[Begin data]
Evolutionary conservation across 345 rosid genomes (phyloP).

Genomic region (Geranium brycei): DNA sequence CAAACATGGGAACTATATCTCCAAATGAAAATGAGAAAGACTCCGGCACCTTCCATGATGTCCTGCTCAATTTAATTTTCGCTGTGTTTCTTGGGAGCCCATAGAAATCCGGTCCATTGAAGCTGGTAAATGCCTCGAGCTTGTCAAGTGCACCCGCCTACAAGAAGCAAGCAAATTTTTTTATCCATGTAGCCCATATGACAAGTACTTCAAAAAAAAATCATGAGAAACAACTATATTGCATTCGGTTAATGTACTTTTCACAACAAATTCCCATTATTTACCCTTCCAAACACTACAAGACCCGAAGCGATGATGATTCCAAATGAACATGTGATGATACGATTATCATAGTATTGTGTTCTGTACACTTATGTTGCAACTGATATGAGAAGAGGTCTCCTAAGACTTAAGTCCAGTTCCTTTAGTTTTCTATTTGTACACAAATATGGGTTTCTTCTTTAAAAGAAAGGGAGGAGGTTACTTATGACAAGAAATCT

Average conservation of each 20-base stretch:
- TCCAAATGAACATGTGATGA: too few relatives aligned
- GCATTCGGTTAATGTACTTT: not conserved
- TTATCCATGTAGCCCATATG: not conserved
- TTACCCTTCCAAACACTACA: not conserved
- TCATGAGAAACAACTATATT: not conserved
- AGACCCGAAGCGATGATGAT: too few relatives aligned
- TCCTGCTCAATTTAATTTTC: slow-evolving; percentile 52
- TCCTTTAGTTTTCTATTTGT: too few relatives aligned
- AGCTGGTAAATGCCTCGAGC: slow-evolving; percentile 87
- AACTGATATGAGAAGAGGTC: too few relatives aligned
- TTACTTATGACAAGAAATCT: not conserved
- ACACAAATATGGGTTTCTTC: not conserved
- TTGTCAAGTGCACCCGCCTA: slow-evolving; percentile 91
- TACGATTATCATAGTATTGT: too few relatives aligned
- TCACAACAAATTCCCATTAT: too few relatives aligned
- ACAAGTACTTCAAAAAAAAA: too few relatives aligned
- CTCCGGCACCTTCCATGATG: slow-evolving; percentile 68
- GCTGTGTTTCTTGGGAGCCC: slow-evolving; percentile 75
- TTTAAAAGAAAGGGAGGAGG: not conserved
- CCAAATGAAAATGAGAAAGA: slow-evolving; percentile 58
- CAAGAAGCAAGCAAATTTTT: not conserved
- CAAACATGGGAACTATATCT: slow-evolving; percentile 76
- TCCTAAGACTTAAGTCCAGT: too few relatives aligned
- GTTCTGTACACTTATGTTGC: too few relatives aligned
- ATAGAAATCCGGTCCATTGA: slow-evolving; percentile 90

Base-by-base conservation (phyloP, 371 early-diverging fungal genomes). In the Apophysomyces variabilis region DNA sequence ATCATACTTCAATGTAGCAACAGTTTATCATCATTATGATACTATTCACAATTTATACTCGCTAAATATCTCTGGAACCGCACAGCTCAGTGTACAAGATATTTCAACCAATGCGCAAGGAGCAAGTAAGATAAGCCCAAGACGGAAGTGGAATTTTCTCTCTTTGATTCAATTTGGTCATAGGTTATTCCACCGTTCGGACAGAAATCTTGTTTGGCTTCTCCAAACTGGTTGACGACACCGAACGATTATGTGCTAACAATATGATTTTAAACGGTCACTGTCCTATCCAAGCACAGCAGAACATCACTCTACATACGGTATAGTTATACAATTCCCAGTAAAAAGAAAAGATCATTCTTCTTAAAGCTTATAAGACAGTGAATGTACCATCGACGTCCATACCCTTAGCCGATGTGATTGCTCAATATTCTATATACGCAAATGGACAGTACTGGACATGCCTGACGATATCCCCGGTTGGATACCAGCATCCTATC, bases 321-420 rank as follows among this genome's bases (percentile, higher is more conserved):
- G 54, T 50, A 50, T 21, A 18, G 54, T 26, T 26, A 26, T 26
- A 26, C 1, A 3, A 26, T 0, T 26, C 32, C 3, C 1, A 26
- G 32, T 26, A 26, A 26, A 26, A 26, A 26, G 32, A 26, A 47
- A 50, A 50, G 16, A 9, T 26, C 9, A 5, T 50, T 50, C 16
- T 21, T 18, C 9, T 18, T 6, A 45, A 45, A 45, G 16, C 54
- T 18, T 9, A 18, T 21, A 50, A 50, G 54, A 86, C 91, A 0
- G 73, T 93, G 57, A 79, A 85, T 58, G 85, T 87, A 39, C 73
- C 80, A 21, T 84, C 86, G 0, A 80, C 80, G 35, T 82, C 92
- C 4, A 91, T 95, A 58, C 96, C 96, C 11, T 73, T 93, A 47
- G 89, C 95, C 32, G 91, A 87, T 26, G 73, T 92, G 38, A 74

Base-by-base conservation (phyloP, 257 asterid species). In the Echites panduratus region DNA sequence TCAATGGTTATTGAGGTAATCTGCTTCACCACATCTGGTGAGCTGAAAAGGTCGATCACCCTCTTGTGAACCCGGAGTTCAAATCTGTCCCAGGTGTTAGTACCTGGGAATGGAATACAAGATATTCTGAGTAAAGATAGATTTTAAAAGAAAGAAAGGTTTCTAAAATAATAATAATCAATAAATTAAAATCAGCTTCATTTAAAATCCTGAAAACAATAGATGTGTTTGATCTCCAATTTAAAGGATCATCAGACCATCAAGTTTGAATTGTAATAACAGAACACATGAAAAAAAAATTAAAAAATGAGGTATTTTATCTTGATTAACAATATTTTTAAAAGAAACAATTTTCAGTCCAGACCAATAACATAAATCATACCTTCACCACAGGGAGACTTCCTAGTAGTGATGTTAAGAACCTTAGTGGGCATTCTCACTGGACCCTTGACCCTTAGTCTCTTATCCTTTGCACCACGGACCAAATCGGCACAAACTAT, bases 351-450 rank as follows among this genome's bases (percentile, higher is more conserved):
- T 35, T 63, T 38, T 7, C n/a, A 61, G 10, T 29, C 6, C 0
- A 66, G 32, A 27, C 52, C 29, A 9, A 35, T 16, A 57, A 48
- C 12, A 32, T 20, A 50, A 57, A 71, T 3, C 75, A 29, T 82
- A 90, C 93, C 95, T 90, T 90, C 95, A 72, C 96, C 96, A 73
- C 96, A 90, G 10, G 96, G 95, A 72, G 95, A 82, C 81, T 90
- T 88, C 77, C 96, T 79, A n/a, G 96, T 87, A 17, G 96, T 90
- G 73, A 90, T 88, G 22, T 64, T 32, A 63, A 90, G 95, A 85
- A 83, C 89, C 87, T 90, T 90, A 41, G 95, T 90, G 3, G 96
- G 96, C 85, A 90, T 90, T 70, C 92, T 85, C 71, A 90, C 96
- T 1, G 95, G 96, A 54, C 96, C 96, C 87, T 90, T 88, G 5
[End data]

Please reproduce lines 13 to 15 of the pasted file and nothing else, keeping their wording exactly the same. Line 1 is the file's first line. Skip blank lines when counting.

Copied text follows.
- AACTGATATGAGAAGAGGTC: too few relatives aligned
- TTACTTATGACAAGAAATCT: not conserved
- ACACAAATATGGGTTTCTTC: not conserved